(See Lodged Doc. No. 4.)

Evaluation of allegedly discriminatory peremptory challenges to potential jurors in federal and state trials is governed by the standard established by the United States Supreme Court in Batson v. Kentucky, 476 U.S. 79, 89 (1986).

In Batson, the United States Supreme Court set out a three-step process in the trial court to determine whether a peremptory challenge is race-based in violation of the Equal Protection Clause. Purkett v. Elem, 514 U.S. 765, 767 (1995). First, the defendant must make a prima facie showing that the prosecutor has exercised a peremptory challenge on the basis of race. Id. That is, the defendant must demonstrate that the facts and circumstances of the case "raise an inference" that the prosecution has excluded venire members from the petit jury on account of their race. Id.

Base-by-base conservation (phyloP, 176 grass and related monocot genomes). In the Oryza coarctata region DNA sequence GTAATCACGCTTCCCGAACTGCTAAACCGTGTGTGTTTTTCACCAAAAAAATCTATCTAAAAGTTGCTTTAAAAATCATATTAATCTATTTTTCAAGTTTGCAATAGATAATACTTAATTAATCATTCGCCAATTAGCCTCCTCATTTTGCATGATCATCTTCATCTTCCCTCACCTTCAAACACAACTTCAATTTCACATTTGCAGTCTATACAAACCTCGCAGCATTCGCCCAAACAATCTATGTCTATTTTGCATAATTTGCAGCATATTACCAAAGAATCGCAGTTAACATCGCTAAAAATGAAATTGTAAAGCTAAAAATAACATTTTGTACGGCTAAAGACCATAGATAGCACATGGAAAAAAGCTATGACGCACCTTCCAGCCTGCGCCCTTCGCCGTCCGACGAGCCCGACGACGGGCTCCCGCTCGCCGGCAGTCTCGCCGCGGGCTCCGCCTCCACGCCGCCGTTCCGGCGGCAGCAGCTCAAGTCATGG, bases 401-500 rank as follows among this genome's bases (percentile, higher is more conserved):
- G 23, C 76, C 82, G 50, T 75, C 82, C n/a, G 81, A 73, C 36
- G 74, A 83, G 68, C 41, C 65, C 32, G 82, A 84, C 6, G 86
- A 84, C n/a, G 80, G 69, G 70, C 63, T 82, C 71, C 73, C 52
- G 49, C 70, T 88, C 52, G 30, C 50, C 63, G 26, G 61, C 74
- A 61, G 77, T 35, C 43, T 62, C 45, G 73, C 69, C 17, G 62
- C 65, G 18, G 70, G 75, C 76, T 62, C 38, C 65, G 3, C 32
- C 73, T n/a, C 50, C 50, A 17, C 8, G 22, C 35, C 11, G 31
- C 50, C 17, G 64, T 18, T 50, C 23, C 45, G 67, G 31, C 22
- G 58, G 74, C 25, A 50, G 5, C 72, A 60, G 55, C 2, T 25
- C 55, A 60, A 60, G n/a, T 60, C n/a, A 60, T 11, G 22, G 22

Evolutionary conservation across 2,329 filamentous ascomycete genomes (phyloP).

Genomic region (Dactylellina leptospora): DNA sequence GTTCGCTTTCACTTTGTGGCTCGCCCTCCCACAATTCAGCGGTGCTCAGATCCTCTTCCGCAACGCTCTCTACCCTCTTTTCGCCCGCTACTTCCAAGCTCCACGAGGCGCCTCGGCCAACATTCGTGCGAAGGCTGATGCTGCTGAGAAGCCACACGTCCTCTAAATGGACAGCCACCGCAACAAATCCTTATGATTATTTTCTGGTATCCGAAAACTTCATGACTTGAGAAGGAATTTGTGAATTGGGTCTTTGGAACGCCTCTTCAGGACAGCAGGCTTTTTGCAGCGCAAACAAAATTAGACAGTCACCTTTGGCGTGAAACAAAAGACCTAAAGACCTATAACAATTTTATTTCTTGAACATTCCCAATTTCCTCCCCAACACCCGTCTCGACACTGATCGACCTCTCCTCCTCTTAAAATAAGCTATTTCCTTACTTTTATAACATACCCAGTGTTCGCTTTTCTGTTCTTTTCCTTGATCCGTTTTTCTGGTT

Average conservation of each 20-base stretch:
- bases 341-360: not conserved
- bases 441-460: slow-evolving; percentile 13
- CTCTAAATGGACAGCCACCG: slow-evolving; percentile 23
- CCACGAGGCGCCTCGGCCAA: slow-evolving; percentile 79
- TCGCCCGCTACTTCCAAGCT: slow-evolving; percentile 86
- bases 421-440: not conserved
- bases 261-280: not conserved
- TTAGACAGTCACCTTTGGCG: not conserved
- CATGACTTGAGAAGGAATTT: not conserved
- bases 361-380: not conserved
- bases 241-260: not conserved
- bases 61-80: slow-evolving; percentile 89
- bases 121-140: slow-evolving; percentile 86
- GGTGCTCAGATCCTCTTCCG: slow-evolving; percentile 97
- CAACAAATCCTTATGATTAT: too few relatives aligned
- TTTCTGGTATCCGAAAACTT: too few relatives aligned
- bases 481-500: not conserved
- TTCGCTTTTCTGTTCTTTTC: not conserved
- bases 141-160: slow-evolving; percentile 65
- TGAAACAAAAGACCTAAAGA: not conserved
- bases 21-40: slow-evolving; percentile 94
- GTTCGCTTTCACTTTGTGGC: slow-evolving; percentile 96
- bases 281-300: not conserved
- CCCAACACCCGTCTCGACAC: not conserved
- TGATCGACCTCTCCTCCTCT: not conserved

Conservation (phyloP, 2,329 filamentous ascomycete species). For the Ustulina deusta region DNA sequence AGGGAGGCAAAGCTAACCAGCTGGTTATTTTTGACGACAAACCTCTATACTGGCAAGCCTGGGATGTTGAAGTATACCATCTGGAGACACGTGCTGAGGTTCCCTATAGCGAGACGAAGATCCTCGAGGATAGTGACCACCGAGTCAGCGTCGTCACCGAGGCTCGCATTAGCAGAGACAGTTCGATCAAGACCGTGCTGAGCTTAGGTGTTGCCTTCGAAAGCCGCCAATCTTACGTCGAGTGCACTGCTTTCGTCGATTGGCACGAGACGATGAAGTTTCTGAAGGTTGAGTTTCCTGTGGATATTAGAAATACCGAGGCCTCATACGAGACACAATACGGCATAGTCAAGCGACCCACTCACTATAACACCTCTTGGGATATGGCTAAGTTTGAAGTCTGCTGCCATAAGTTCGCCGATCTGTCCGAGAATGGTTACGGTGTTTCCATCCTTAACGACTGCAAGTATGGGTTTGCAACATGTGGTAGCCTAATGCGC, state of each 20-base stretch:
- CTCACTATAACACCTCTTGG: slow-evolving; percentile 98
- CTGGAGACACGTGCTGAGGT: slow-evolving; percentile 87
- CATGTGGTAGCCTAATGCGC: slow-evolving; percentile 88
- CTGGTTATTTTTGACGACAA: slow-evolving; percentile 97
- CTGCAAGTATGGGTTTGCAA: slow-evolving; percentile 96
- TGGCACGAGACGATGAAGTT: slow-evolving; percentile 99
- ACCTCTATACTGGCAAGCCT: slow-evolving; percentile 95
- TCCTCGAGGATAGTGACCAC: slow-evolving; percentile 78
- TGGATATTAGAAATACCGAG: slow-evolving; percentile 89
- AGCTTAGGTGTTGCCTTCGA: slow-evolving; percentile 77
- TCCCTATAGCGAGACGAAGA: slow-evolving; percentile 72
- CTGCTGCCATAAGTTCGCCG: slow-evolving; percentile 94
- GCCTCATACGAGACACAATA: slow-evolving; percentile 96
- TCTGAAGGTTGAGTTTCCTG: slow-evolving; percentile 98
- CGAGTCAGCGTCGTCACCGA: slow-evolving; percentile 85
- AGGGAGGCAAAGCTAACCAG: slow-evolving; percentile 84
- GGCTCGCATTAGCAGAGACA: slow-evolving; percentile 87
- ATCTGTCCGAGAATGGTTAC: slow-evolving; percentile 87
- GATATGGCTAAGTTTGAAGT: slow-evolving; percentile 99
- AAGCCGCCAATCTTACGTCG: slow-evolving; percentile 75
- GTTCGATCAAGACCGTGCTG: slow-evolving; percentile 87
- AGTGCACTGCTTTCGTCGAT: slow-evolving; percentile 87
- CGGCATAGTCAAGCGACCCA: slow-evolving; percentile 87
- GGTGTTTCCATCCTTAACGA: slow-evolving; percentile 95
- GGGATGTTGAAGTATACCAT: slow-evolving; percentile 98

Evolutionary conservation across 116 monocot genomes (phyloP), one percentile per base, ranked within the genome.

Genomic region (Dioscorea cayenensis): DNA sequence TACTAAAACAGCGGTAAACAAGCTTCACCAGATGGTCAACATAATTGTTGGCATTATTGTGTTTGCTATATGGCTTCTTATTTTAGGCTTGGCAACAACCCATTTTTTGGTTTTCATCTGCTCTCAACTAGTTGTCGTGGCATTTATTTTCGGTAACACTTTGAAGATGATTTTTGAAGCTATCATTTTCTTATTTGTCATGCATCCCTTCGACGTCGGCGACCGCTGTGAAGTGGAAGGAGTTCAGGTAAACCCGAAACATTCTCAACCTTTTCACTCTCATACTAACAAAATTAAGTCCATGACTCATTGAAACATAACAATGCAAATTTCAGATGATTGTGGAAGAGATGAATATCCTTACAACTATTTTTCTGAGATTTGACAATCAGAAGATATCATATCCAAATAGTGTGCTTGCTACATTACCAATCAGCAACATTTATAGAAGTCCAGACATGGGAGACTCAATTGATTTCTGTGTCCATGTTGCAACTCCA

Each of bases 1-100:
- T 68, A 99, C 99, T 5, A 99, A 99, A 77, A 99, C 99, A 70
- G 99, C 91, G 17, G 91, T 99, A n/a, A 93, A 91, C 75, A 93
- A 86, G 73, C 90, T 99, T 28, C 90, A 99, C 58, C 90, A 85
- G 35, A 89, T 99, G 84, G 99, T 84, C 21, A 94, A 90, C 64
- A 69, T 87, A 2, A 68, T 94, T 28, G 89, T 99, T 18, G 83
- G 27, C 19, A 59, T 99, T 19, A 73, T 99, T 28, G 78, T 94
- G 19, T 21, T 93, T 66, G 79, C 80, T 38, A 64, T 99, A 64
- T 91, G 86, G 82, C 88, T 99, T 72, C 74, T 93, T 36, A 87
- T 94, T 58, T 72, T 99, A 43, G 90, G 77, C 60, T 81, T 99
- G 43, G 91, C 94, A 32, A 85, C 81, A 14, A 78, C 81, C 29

If a defendant makes this showing, the burden then shifts to the prosecution to provide a race- neutral explanation for its challenge. Id. At this second step, "the issue is the facial validity of the prosecutor's explanation. Unless a discriminatory intent is inherent in the prosecutor's explanation, the reason offered will be deemed race neutral." Id., quoting Hernandez v. New York, 500 U.S. 352, 360 (1991). Finally, the third step requires the trial court to determine if the defendant has proven purposeful discrimination. And "[s]ince the trial judge's findings in the context under consideration here largely turn on evaluation of credibility, a reviewing court ordinarily should give those findings great deference." Batson, 476 U.S. at 98, n.21.